Boulders and lakes and forests, oh my. Långsjön calls me each morning to circle its depth of sky and water and trees. A walk of ritual and greeting with the light ever pouring out green and blue into the air. And in the middle, slowly turns a white platform from which you may dive into the … Continue reading “Ay, There’s The Rub” Or Hamlet Dreams Of Pork Belly, Marinade, Northern Forests And Charles Mingus.
Give this day O Lord to Sister Doris Engelhard who crafts beer 80,000 gallons annually, as brewmaster at Mallersdorf Abbey in Germany. Contrary to my thoughts on the distance of God in my last post, Sister Doris speaks of a close relationship with the Almighty. She always felt that she had an intimate relationship with God. “I have … Continue reading Nuns Brew And Drink Getting Closer To Thee, Though Not Quite Close Enough, And Thoughts on Woman Made in God’s Image . . . Or Is That God Made In Woman’s Image?
I read Immanuel Kant’s Prolegomena To Any Future Metaphysics after spending many years with Hermann Hesse, Franz Kafka, Jorge Luis Borges, Anne Carson, Gabriel García Márquez, and Virginia Woolf which means I understand Kant’s metaphysics through those authors, through The Metamorphosis, The Circular Ruins, Autobiography of Red, One Hundred Years of Solitude and The Waves. My … Continue reading Prolegomena To Any Future Ragù.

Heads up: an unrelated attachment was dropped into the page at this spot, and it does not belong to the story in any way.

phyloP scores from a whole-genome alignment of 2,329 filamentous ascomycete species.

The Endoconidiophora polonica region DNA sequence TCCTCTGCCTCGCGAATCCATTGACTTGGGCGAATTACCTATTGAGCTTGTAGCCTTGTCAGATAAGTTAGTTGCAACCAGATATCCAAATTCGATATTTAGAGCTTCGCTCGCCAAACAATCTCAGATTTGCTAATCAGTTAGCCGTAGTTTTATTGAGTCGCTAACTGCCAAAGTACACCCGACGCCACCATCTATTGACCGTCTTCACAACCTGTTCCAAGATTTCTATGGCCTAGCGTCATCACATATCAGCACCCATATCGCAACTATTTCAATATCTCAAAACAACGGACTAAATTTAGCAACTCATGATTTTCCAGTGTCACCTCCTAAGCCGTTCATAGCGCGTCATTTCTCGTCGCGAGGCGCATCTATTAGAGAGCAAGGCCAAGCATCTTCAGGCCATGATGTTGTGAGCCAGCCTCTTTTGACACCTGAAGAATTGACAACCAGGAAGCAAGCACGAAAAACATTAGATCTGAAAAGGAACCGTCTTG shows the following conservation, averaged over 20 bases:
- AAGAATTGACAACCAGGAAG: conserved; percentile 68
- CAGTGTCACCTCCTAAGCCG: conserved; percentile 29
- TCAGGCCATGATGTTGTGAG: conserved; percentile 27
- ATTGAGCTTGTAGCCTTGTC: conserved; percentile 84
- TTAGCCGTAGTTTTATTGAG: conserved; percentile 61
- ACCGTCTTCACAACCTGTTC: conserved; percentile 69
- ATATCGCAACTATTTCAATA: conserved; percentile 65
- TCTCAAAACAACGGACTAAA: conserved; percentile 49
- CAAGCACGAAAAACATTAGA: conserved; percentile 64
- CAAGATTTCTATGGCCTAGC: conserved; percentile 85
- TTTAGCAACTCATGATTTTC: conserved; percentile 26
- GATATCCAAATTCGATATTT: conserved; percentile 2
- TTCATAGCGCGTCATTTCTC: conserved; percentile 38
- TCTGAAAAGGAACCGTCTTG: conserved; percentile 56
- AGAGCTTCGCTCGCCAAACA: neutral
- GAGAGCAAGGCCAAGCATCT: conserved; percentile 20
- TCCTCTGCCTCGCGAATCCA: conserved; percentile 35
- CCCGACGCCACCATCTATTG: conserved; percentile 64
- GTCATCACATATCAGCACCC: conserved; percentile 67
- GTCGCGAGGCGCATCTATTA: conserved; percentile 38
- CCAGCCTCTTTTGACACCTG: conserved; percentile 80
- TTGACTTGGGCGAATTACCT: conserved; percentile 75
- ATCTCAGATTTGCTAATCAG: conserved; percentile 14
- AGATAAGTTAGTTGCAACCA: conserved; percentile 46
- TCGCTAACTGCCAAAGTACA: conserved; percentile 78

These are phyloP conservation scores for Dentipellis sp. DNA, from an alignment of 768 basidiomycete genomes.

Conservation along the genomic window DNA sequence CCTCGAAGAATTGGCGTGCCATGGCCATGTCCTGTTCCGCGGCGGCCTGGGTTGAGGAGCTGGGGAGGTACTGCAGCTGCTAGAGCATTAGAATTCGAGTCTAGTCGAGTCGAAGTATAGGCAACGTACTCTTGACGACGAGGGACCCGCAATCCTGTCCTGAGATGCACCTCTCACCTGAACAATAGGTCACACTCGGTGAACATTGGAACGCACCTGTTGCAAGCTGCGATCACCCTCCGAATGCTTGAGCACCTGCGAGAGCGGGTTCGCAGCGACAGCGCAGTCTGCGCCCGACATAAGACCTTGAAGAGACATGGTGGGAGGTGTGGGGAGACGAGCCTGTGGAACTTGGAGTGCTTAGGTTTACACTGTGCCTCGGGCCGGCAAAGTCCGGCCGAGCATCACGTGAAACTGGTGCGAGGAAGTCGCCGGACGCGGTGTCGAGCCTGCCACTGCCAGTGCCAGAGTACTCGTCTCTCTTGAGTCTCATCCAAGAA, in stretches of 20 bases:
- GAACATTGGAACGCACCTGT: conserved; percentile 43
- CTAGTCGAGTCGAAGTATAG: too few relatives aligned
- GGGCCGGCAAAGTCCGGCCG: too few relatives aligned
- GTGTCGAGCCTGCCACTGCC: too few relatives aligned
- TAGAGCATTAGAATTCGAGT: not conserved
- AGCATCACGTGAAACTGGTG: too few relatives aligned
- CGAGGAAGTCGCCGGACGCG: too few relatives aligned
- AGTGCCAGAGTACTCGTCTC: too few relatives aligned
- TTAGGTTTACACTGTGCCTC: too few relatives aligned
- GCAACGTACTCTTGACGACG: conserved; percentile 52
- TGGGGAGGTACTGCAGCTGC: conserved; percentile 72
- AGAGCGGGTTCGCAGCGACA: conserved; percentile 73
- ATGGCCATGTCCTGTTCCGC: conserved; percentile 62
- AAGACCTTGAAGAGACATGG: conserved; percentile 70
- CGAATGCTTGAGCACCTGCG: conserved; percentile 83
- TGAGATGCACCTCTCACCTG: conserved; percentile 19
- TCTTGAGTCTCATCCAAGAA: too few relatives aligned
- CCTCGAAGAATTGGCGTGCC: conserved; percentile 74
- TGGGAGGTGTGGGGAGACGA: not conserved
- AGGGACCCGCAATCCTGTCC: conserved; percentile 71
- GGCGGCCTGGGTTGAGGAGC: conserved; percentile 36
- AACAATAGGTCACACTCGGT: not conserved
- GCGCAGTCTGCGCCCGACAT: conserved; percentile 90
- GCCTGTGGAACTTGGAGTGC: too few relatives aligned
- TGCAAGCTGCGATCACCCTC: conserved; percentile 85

Ah, the brain. Fergus Henderson devotes an entire section of his Nose to Tail cookbook to Lamb’s Brains. Why lamb’s brains? When brains were available, lamb’s were cheap compared to the calf’s, but still delicious, creamy and rich, and no other ingredient offers you better possibilities of the gentle give and crunch combination. (58) Thank … Continue reading The Anatomical Theater: The Brain (part 2)
It’s November 8, 1895, late at night, and Wilhelm Röntgen, Professor of Physics in Worzburg, Bavaria sits in a dark room. He’s enclosed a discharge tube in a sealed, thick, black carton. He lifts a paper plate covered on one side with barium platinocyanide in front of the discharge tube and the plate turns fluorescent. … Continue reading The Anatomical Theater: Bones
There’s something compelling about cooking bones. Maybe it’s the strangeness of seeing recognizable body parts within a food culture that so successfully conceals any connection between meat and a living or dead animal. Maybe it’s a deep memory in the brain stem of scaring off predators from their kill, gathering bones with shreds of meat, … Continue reading Cooking The Bones: Pleasures Of The Table And The Grim Reaper